Algorithmic trading (also called automated trading, black-box trading, or algo-trading) uses a computer program that follows a defined set of instructions (an algorithm) to place a trade. The trade, in theory, can generate profits at a speed and frequency that is impossible for a human trader.
The defined sets of instructions are based on timing, price, quantity, or any mathematical model. Apart from profit opportunities for the trader, algo-trading renders markets more liquid and trading more systematic by ruling out the impact of human emotions on trading activities.
Algorithmic Trading in Practice
Suppose a trader follows these simple trade criteria:
- Buy 50 shares of a stock when its 50-day moving average goes above the 200-day moving average. (A moving average is an average of past data points that smooths out day-to-day price fluctuations and thereby identifies trends.)
- Sell shares of the stock when its 50-day moving average goes below the 200-day moving average.
Using these two simple instructions, a computer program will automatically monitor the stock price (and the moving average indicators) and place the buy and sell orders when the defined conditions are met. The trader no longer needs to monitor live prices and graphs or put in the orders manually. The algorithmic trading system does this automatically by correctly identifying the trading opportunity.
Benefits of Algorithmic Trading
Algo-trading provides the following benefits:
- Trades are executed at the best possible prices.
- Trade order placement is instant and accurate (there is a high chance of execution at the desired levels).
- Trades are timed correctly and instantly to avoid significant price changes.
- Reduced transaction costs.
- Simultaneous automated checks on multiple market conditions.
- Reduced risk of manual errors when placing trades.
- Algo-trading can be backtested using available historical and real-time data to see if it is a viable trading strategy.
- Reduced the possibility of mistakes by human traders based on emotional and psychological factors.
Algorithmic trading provides a more systematic approach to active trading than methods based on trader intuition or instinct.
Algorithmic Trading Strategies
Any strategy for algorithmic trading requires an identified opportunity that is profitable in terms of improved earnings or cost reduction. The following are common trading strategies used in algo-trading:
The most common algorithmic trading strategies follow trends in moving averages, channel breakouts, price level movements, and related technical indicators. These are the easiest and simplest strategies to implement through algorithmic trading because these strategies do not involve making any predictions or price forecasts. Trades are initiated based on the occurrence of desirable trends, which are easy and straightforward to implement through algorithms without getting into the complexity of predictive analysis. Using 50- and 200-day moving averages are a popular trend-following strategy.
Buying a dual-listed stock at a lower price in one market and simultaneously selling it at a higher price in another market offers the price differential as risk-free profit or arbitrage. The same operation can be replicated for stocks vs. futures instruments as price differentials do exist from time to time. Implementing an algorithm to identify such price differentials and placing the orders efficiently allows profitable opportunities.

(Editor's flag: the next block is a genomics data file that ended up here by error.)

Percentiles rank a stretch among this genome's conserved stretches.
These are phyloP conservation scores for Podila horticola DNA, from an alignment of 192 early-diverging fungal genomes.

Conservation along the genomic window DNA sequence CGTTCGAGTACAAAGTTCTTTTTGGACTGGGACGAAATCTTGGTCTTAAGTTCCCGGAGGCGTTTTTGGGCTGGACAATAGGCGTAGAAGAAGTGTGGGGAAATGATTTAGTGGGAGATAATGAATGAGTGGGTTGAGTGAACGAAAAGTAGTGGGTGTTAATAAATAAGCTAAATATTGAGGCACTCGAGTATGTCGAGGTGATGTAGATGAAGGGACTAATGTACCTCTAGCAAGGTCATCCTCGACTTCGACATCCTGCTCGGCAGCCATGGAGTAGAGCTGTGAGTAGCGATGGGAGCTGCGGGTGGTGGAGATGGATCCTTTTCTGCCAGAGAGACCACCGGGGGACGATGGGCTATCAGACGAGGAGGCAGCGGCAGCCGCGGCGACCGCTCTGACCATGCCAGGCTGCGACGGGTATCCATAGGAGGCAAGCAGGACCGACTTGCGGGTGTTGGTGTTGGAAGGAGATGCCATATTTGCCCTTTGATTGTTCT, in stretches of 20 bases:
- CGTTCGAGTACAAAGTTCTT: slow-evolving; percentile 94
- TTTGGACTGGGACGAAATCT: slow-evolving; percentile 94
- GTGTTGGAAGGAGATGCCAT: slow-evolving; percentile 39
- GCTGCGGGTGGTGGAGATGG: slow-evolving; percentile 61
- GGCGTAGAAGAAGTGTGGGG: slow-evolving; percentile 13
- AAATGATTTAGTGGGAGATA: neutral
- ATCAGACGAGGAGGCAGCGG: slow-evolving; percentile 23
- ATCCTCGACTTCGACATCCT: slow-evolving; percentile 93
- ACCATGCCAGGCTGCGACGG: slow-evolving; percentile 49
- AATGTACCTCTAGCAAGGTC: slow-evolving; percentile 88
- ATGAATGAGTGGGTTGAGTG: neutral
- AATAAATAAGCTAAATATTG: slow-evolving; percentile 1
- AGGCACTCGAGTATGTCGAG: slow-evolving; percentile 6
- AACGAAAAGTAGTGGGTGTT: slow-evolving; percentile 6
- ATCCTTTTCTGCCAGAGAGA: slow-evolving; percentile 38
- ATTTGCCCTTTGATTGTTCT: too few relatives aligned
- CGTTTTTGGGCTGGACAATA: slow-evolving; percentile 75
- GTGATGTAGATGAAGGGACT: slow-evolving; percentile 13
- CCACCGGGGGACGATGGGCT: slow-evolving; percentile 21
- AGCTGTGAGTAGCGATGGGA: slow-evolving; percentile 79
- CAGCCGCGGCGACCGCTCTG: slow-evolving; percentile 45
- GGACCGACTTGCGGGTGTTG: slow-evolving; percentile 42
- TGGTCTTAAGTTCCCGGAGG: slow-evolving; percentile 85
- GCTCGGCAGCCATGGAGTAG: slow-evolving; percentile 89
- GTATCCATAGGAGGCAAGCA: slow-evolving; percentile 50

Index Fund Rebalancing
Index funds have defined periods of rebalancing to bring their holdings to par with their respective benchmark indices. This creates profitable opportunities for algorithmic traders, who capitalize on expected trades that offer 20 to 80 basis points profits depending on the number of stocks in the index fund just before index fund rebalancing. Such trades are initiated via algorithmic trading systems for timely execution and the best prices.
Mathematical Model-based Strategies
Proven mathematical models, like the delta-neutral trading strategy, allow trading on a combination of options and the underlying security. (Delta neutral is a portfolio strategy consisting of multiple positions with offsetting positive and negative deltas—a ratio comparing the change in the price of an asset, usually a marketable security, to the corresponding change in the price of its derivative—so that the overall delta of the assets in question totals zero.)
Trading Range (Mean Reversion)
Mean reversion strategy is based on the concept that the high and low prices of an asset are a temporary phenomenon that reverts to their mean value (average value) periodically. Identifying and defining a price range and implementing an algorithm based on it allows trades to be placed automatically when the price of an asset breaks in and out of its defined range.
The implementation shortfall strategy aims at minimizing the execution cost of an order by trading off the real-time market, thereby saving on the cost of the order and benefiting from the opportunity cost of delayed execution. The strategy will increase the targeted participation rate when the stock price moves favorably and decrease it when the stock price moves adversely.
Beyond the Usual Trading Algorithms
There are a few special classes of algorithms that attempt to identify “happenings” on the other side. These “sniffing algorithms”—used, for example, by a sell-side market maker—have the built-in intelligence to identify the existence of any algorithms on the buying side of a large order. Such detection through algorithms will help the market maker identify large order opportunities and enable them to benefit by filling the orders at a higher price. This is sometimes identified as high-tech front-running.